Saturday, May 19, 2012

The best chicken and dumplin's recipe. period.

Mama Sha's Old Fashioned Chicken & Dumplin's

If you are looking to put a little meat on your bones this recipe will do the trick! It has about a year's worth of carbs, but it is soooo good. It's simple and hearty and will warm you to your very soul. I don't put veggies in mine, but you could easily add some carrots or celery to add a little variety to it.

I don't know how many times I've been asked for this recipe, but since it's one of those things I learned to cook from my grandma it's been really hard to nail down specific measurements for the ingredients. This is definitely one of those old fashioned recipes where you after a few tries you'll be able to cook it without looking at the recipe at all. Here's an actual conversation that took place a few years ago when I was first trying to make it:

Me: "How much flour do I need?"

Memaw: "I don't know... enough to make it thick."

Me: "How much salt should I add?"

Memaw: "However much salt you like baby."

Me: "How long should I cook it?"

Memaw: "Till it's done."

After trying to learn my grandma's recipes I had so much more insight into why my own mom didn't learn to cook until after she started watching Food Network:You can't get recipes out of people who don't use them.

1 (10.75 ounce) can cream of chicken soup
16 ounces chicken broth
1/2 cup milk
1 tablespoon vegetable oil
3 skinless, boneless chicken breast halves - cut into strips
1 teaspoon celery seed
salt and ground black pepper to taste

1 cup sifted all-purpose flour
2 teaspoons baking powder
1/2 teaspoon salt
1/2 cup milk
2 tablespoons vegetable oil

1) Boil the chicken (this step also gives you your chicken broth if you don't like the canned stuff).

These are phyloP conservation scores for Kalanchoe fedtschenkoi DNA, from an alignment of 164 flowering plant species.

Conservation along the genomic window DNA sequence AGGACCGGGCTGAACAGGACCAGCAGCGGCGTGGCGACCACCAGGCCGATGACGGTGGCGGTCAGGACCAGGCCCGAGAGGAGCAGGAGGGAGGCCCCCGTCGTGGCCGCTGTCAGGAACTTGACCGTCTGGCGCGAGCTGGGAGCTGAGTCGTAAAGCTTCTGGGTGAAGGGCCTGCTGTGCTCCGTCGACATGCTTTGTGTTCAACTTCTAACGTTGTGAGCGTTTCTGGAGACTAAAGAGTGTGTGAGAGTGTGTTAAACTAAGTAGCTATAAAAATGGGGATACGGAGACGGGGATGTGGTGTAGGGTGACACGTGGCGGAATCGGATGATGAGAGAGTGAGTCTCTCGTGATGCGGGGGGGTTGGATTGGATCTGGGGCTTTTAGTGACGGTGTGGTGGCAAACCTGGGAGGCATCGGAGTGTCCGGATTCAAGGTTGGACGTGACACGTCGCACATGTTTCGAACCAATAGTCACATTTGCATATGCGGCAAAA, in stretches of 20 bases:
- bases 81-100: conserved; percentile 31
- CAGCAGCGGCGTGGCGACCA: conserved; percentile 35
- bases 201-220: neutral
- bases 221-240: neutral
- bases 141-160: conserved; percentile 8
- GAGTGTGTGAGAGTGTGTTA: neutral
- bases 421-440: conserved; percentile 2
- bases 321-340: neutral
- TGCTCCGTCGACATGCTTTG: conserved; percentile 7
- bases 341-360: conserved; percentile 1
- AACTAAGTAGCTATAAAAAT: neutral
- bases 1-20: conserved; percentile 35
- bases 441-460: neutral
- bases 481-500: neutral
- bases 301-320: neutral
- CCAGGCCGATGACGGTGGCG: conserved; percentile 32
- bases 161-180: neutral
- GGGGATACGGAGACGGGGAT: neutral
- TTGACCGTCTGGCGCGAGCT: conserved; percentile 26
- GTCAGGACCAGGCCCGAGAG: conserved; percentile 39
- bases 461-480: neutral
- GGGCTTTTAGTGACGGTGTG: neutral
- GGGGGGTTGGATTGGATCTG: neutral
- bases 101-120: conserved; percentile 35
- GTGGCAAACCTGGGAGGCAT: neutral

2) Tear the chicken into bite size pieces.
3) In a large saucepan or Dutch oven, stir together the cream of chicken soup, chicken broth, and milk.
4) Add the chicken and bring to a simmer over medium heat.
5)To Make Dumplings: In a medium bowl, stir together the flour, baking powder and salt. In a small bowl, mix together 1/2 cup of milk and 2 tablespoons of oil. Pour into the dry ingredients, stirring just until moistened.

6)Drop tablespoonfuls of the dumpling mixture into the chicken stew ONLY AFTER IT IS AT A STEADY BOIL. Cover pot tightly, and simmer for another 12 to 15 minutes. Ladle into bowls, and serve hot.

This particular version feeds 2 or three people depending on how hungry you are (although I should warn you that it's a pretty heavy dish so it doesn't take much of the stuff to feel full.) To feed 4 or more I'd recommend doubling the recipe.

---------Post Edit-------------------------------------------
Dr A is still desperately seeking a PGY1 residency. In anything. Anywhere. Seriously, a residency in toe fungus medicine in Northern Alaska would be like winning the lottery right now. He's going to take the USMLE Step 3 at the end of the Summer, but he still really needs either a research position, an observership, or a residency, but so far we haven't found been able to get him a position in any of those. His grades were all pretty good (even though he did have to take Step 2 twice) and he got honors in all his clinicals, so it's still really mystifying/frustrating that he hasn't been able to move forward yet.

1 comment:

McMGrad89 said...

I am not connected in any way to hospitals, but we have a very good teaching hospital in Temple, TX worth looking into: Scott & White Hospital. My cousin is also a doctor/teacher in maxillofacial (sp) surgery in NYC at Mt. Sinai. His last name is Montazem. Not that I have any pull. Good luck. Also look at the VA hospitals. There is one on Long Island and then of course good ole Temple, TX. ... I don't know your situation. I just came over after seeing your revamped dress on NDAD. Good luck. We too are going through a major transition and certainly understand the pressure of paying back student loans. Yikes. I will check back to see how things are going.